“I soon realised law wasn’t my calling,” he said, and with just six months to go before becoming a certified lawyer, he said goodbye to the legal profession and promptly secured the property rights to a nearby building. He had a vision to completely transform number 155 Smit Street into a sought-after location, where he landed up living in its Swiss and Austrian designed uber stylish penthouse for 15 years. Levy continued to build and develop nearby properties.

He launched Play Braamfontein as part of his vision to transform the entire area into a world-class, aspirational urban neighbourhood in Johannesburg.

He’s uncomfortable with the term “property developer” saying, “There’s something loathsome about this description. Rather, my life is really about hospitality, creating dynamic spaces that afford people the luxury of finding the best in themselves.”

After some time, Levy felt his wanderlust rear its head, and spent several years travelling extensively, sampling what global cities had to offer.

“I became a global nomad, travelling the world prospecting for a different life, commuting between Johannesburg and Cape Town, and living in different cities around the world,” he said.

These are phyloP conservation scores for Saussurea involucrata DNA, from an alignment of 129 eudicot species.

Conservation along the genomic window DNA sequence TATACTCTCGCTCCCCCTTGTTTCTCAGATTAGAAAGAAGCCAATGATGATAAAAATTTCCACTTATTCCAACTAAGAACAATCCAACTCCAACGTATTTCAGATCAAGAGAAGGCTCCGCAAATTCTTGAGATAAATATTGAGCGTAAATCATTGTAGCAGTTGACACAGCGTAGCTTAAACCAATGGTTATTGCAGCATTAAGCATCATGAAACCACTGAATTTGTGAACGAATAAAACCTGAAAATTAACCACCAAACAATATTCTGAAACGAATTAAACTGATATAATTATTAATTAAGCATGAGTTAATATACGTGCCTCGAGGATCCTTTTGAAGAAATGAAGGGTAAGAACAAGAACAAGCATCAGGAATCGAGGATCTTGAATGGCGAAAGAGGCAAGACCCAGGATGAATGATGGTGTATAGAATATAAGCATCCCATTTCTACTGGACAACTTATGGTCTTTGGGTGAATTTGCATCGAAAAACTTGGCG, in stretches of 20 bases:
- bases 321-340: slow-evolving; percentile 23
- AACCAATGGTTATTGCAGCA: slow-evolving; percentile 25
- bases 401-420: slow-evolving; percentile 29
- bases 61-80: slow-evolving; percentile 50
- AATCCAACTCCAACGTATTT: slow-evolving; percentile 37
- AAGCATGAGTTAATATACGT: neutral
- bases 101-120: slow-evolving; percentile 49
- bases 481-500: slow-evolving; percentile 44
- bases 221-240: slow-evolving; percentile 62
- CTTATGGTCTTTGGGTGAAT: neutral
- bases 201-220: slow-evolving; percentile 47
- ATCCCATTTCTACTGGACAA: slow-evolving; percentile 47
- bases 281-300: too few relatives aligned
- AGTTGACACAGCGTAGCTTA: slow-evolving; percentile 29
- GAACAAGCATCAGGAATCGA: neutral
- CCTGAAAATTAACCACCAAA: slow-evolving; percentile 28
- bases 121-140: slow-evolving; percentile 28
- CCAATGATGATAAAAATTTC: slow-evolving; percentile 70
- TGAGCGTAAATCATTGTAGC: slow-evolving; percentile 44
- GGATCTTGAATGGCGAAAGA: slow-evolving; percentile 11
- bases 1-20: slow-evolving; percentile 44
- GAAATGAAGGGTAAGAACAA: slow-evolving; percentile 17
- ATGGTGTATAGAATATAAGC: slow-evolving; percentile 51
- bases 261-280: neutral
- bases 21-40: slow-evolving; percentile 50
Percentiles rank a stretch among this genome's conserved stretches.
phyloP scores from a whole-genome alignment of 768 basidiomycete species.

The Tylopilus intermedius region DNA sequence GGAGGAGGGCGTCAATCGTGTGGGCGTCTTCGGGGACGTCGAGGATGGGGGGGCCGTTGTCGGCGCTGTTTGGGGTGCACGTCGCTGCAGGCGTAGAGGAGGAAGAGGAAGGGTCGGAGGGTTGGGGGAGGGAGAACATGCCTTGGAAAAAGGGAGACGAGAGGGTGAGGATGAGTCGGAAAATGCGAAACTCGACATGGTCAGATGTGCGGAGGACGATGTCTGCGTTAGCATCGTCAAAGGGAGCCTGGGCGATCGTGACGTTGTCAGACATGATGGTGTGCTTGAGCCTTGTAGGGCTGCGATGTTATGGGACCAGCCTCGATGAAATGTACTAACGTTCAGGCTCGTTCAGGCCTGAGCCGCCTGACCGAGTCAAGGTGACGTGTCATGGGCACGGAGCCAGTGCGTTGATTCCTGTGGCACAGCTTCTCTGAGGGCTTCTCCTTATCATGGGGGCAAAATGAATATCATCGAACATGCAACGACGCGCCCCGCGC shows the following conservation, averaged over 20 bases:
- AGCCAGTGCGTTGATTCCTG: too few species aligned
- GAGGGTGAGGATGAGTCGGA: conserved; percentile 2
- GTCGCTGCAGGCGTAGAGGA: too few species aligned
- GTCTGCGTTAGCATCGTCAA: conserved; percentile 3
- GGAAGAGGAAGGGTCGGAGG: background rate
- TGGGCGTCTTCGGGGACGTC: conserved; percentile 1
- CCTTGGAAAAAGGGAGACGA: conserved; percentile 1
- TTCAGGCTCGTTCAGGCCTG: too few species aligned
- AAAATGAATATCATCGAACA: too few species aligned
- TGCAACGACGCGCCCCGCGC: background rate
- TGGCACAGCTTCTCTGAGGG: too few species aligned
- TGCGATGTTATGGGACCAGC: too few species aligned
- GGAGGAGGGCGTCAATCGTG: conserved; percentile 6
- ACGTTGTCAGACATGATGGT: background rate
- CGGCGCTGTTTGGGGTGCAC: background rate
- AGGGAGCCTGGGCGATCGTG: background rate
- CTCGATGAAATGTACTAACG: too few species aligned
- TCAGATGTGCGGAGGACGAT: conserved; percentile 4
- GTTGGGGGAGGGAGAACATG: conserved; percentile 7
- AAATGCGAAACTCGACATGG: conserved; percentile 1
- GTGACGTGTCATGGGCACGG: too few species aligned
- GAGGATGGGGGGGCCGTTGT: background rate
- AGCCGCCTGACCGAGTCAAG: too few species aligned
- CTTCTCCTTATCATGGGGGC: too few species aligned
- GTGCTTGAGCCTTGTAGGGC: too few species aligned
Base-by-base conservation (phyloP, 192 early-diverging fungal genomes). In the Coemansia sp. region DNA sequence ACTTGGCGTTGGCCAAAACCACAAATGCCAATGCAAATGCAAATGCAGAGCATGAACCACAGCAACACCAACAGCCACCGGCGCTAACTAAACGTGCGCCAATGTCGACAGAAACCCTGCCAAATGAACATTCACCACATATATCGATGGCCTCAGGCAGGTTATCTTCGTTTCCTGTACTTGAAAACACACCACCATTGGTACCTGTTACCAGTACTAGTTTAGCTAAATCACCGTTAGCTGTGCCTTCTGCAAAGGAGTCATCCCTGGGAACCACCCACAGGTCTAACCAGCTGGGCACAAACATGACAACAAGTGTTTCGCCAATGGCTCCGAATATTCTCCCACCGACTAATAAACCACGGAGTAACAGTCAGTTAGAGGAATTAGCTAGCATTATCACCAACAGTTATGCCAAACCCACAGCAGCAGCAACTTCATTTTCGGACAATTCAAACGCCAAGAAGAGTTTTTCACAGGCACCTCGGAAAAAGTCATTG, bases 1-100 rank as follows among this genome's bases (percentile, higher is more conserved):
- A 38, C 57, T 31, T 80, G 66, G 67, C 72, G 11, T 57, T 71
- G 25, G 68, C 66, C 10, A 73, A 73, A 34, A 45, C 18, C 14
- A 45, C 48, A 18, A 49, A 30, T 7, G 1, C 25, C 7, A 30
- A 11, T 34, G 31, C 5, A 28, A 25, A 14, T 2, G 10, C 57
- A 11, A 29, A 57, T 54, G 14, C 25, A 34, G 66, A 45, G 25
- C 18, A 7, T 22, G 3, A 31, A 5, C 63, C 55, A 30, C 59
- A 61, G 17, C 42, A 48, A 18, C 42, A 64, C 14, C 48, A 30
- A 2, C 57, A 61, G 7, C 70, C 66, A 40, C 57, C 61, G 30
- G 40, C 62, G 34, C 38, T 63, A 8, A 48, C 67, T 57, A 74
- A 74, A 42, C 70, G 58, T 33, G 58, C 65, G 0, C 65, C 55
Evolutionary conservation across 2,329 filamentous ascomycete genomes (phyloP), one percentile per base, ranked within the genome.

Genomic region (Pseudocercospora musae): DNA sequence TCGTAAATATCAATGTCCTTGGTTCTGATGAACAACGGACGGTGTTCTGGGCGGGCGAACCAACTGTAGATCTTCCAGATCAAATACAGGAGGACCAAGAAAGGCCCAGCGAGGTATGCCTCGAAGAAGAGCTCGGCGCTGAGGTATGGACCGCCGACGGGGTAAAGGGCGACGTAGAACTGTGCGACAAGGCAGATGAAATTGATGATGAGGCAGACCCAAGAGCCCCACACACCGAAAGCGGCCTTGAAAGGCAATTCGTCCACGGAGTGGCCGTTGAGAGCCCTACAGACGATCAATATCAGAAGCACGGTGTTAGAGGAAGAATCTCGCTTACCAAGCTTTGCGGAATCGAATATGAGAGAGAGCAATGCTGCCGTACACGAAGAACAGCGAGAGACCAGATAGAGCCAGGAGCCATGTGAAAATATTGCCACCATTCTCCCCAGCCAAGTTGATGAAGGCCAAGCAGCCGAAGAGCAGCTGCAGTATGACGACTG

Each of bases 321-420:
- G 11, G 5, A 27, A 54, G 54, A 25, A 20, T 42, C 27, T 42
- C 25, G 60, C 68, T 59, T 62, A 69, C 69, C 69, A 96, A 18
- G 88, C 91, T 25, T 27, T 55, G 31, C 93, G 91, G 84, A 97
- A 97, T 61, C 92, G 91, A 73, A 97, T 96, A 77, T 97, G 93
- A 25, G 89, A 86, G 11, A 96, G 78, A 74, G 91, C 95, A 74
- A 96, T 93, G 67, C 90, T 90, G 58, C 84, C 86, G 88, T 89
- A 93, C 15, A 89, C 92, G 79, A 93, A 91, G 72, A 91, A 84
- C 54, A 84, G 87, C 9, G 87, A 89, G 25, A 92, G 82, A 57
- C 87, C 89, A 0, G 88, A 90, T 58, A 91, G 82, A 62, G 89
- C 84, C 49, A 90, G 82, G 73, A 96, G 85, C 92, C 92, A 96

He found himself in South Africa during lockdown, which gave him an opportunity to refocus and resulted in a fresh fervour to develop Braamfontein.

“Joburg is my medina,” said Levy who attended King David Victory Park and credits his beloved parents, the late Ivan Levy, esteemed commercial attorney and philanthropist, and his artistic and stylish mother, Barbara, for everything he knows and holds dear.

“My innate, intuitive governance comes from what I saw and experienced at home. My family gave me a certain gravitas to operate in life with conviction,” he said, pointing out that weekly Shabbos meals were some of the most magical moments of his childhood.

He spends his days finding solutions to problems like potholes, water leaks, and crumbling infrastructure in a city that he says has “failed itself”.

“The system is busted. I’ve just taken a view that there’s a certain little segment of Braam which I happen to own a significant portion of, and which I treat like a different world,” he said. “I don’t sit and wait around for things to happen.”

Before The Playground opened and after asking for help from the city dozens of times, he spent thousands to get a private asphalt company to fill up every pothole within six city blocks.